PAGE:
Mr. Jude was preparing a paper to be published with A.G. Searle in the Journal of Geneics, where a detailed study of the respective parameters may be found, as regards the hair types of two Rex cats.
But while the English Rex had in the meantime been successfully mated with his own offspring, my Laemmchen proved to be a highly principled lady cat, who adamantly refused any advances made to her by one of her sons whom I borrowed for that purpose. This is the reason why Searle and Jude could not say in their article (1956) whether the German Rex was a hereditary mutation.

The proof was not possible until Blackie disappeared. He may have been killed, but not by accident. There were many cat haters about in those days. This happened in 1956, and Laemmchen was left by herself trought the autumn and winter, until she began to show signs of being in heat in January, 1957. Her son Friedolin, born in 1955, was brought to her, but she refused to have anything to do with him. Another meeting had to be arranged in February; and Laemmchen and Friedolin had to be confined in my bathroom for a whole week until she finally succumbed to Friedolin's ardor. On the second day of April, 1957, Laemmchen produced a litter with one normal-coated and three wavy-coated kittens, all black. One of the latter died after 48 hours. Both remaining Rex kittens were male. One of these found a good home in the neighborhood and was named Sputnik-it was the year of the first satellite in Russia. Sputnik was free to go as he pleased and must have fathered numerouskittens who all carried the Rex gene. Some of these could have survived. The other pure Rex went to England; it had to be put in quarantine according to this country's laws before being given to Mr. Jude. Unfortunately the poor kitten died after approximately six weeks while being kept there, possibly due to some intercurrent illness or careless nursing. It was more than four months old when my friend had taken it with her to London; and it was in perfect health.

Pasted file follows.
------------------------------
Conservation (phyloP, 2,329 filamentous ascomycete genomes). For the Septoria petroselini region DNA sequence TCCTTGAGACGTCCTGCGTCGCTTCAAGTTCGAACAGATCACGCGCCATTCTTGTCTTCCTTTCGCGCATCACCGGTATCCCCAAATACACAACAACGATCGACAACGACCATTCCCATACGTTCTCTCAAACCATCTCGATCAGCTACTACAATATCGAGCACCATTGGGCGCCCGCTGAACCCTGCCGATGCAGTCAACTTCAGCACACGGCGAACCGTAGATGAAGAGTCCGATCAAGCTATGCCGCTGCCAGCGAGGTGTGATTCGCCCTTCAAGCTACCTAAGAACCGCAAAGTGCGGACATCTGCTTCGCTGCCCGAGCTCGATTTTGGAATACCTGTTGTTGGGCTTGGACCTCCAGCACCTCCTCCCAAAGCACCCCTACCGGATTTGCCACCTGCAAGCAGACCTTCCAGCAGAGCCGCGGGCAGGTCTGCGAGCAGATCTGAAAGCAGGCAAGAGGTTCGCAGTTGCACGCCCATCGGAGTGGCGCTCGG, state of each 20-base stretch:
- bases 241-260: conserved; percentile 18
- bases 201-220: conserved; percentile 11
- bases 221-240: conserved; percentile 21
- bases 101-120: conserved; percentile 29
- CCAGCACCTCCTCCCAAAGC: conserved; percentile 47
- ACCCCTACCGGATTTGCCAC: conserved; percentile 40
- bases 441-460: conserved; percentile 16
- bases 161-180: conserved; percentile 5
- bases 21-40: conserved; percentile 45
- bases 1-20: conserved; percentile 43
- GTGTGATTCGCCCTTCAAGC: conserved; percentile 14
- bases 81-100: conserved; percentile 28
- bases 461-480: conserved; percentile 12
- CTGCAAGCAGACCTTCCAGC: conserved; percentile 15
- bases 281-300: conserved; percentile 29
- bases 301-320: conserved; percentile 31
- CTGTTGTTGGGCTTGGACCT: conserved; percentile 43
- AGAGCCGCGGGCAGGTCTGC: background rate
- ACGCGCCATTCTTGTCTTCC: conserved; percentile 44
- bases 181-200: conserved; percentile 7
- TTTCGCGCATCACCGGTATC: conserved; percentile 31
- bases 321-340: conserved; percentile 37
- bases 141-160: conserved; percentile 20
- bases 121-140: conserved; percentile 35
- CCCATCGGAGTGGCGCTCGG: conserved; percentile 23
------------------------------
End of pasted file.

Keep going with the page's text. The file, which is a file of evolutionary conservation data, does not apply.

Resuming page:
Laemmchen had a rather persistent admirer who used to serenade her, with no success, as long as Blackie was alive. He was a marmalade-coloured farm cat from a nearby co-operative. From him she had a litter in August, 1957, three kittens with the expected normal coat. One of the kittens was a male, and I kept him to become Laemmchen's second Blackie. The two females went to good homes.


 


Blackie the Second